Among other truly exciting events that just now happened, like finally closing on the deal that gives us lifelong custodianship over an additional two and a half acres of magical land and a charming maisonette de vigne soon to be turned into Ivory’s solitary domain, where he can escape chatterbox-giant-me in style, regularly making cheese again has catapulted itself into my list of current favorites and yes, those two are very much naturally connected and lauded by the French when they speak of terroir, and they rightly do speak of it a lot.
A vast amount of magic
Of all the traditional skills I’ve adapted myself to over the years in my own forever flawed way, harvesting knowledge from wherever I could find it as one does when true interest enunciates ones life and obsession sounds invitingly like the party to join, the process of preserving raw milk into a wide variety of cheeses through a number of techniques, a vast amount of magic and most fascinating of all, smartly utilizing the impeccable healing properties of time, has once again given me more joy than anything else.
Bewildered as I am
There’s a deja-vu segment in me that screams it will probably fade when the veggie garden takes over again and I’m just keeping myself busy until, stereotypically pretending I can handle it all if need be, but those who know me know that wedge does not reign my heart and thus deserves no spotlight.
Although we are very fortunate to have easy access to local raw milk (do not shiver if you have not, because even though I believe the criminalization of raw milk sales has resulted in the criminalization of sustainable and small-scale dairy farming, using kefir as a culture could bring the ecology of raw back to pasteurized milk, broadening your options considerably. If you are as bewildered as I am, I do urge you to read David Asher’s book on Natural Cheesemaking and I very much underline his Manifesto, it makes sense), getting it at the local épicerie still resembles cheating, regardless of the ordering process that out-datedly involves them writing my name in some sort of notebook, no matter how many times I insure them this is a weekly affair.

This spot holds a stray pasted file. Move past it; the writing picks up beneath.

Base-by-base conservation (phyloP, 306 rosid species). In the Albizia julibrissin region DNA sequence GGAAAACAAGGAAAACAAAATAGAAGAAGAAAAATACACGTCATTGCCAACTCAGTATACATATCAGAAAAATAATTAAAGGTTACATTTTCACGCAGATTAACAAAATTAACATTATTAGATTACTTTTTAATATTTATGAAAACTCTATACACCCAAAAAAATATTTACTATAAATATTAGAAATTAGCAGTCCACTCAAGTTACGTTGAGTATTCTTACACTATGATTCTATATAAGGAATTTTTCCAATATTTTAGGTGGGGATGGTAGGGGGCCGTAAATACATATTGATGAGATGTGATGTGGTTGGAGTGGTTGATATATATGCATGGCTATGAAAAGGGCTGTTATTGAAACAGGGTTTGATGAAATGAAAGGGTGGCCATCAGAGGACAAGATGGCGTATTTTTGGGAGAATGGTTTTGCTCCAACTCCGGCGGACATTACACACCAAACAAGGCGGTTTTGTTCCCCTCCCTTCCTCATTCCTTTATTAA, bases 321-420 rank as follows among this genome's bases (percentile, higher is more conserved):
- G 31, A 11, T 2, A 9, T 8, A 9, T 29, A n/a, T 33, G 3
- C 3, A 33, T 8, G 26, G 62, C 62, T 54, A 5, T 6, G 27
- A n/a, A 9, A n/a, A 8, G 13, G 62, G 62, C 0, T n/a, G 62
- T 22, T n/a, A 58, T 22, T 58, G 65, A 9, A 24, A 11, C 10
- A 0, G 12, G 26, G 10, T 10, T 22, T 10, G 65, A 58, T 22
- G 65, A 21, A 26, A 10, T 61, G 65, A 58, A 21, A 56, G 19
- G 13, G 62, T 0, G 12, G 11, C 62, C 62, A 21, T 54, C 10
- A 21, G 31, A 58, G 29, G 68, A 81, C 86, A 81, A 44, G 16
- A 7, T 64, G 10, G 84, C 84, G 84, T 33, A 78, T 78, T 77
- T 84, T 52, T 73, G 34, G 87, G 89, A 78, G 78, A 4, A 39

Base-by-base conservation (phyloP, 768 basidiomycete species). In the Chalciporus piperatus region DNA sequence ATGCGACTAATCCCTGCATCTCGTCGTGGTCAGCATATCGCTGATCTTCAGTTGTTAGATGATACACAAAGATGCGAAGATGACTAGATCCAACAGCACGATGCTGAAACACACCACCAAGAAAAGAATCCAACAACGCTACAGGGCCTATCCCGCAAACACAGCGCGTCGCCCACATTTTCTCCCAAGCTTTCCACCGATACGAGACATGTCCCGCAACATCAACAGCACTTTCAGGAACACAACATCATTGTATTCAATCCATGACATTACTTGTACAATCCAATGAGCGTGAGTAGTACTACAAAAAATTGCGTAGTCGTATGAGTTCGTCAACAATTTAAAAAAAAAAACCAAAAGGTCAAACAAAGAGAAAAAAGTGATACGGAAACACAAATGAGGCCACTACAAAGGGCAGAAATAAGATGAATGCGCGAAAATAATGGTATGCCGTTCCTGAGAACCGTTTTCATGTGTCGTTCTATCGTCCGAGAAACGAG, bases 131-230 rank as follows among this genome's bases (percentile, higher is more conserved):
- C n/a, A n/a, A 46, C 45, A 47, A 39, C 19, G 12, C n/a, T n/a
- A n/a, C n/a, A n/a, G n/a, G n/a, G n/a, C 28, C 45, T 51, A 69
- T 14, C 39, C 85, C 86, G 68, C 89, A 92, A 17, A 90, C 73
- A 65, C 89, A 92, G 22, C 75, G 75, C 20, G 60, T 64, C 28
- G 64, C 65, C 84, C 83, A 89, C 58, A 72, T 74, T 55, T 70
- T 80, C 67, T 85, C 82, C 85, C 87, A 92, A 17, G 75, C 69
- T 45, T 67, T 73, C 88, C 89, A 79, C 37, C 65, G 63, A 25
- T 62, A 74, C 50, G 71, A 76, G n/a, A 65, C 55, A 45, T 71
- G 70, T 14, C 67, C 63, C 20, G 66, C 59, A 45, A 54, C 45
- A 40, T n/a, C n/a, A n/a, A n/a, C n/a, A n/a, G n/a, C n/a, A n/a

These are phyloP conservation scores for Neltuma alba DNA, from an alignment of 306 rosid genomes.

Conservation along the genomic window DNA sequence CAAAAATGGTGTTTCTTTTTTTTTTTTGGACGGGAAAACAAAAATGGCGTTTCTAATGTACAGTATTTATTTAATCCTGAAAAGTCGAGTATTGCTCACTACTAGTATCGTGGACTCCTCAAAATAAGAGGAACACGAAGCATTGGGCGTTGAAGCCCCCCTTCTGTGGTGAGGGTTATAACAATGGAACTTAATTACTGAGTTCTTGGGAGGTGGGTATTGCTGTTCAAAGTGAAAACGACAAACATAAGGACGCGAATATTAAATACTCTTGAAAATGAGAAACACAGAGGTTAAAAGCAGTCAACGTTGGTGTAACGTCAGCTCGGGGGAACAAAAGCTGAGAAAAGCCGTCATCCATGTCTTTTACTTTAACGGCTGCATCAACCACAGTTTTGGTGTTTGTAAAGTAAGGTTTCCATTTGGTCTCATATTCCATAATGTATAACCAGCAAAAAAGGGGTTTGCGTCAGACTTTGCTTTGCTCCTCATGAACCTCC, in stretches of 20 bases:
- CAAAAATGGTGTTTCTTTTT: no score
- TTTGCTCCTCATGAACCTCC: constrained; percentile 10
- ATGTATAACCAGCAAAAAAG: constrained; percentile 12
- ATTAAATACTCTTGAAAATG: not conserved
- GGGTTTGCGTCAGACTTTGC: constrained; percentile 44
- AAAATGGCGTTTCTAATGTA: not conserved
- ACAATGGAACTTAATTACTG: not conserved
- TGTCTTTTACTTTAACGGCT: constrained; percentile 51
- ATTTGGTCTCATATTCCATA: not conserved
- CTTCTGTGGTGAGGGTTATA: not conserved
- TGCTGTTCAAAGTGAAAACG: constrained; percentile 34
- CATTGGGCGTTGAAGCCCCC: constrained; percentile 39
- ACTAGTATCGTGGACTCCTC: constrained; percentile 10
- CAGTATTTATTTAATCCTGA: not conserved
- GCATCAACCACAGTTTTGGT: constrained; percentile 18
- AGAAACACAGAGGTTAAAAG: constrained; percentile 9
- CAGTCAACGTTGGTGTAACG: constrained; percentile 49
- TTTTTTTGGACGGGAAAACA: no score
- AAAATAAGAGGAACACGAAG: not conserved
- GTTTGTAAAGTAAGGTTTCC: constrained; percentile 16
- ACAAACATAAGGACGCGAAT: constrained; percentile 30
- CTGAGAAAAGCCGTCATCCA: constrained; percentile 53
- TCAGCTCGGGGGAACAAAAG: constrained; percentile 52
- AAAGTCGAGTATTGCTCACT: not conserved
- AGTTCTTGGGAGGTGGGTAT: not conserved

As much as I’ve confiscated this new land surrounding Ivory’s office-in-creation with my vision of producing saffron, root vegetables, squashes and other delights, I am pragmatic enough to acknowledge its commonsensical shortcomings when it comes to housing potential dairy animals: it’s just not going to work that way. I won’t give up this dream though, obviously, as we have options closer to Les Pierres that could eventually, in the right time, evolve into a more favorable situation gaining momentum, when common sense and traditional dedication finally prevail.
For now, I agree with Ivory that it doesn’t really help that he has written about our neighbors, recurrently even as in a consecutive serial in a Dutch newspaper, potently describing our conflict with them when they build the Woesome Wall that ended friendliness, while they still own the land I am looking keenly to, assuming they don’t read Dutch anyway, foolishly ignoring any existence of Google Translate or similar frivolities. And yes, I very much knowingly don’t want to validate us not being invited to this year’s annual neighborhood party as related whatsoever, naif as that may appear to sound.
Like in general life, the distinct choices you have in the various stages of turning milk into cheese, soft or hard, may feel overwhelming and irreversible but if you stick to its initial purpose, a most tasteful future, you can’t really go wrong, can you?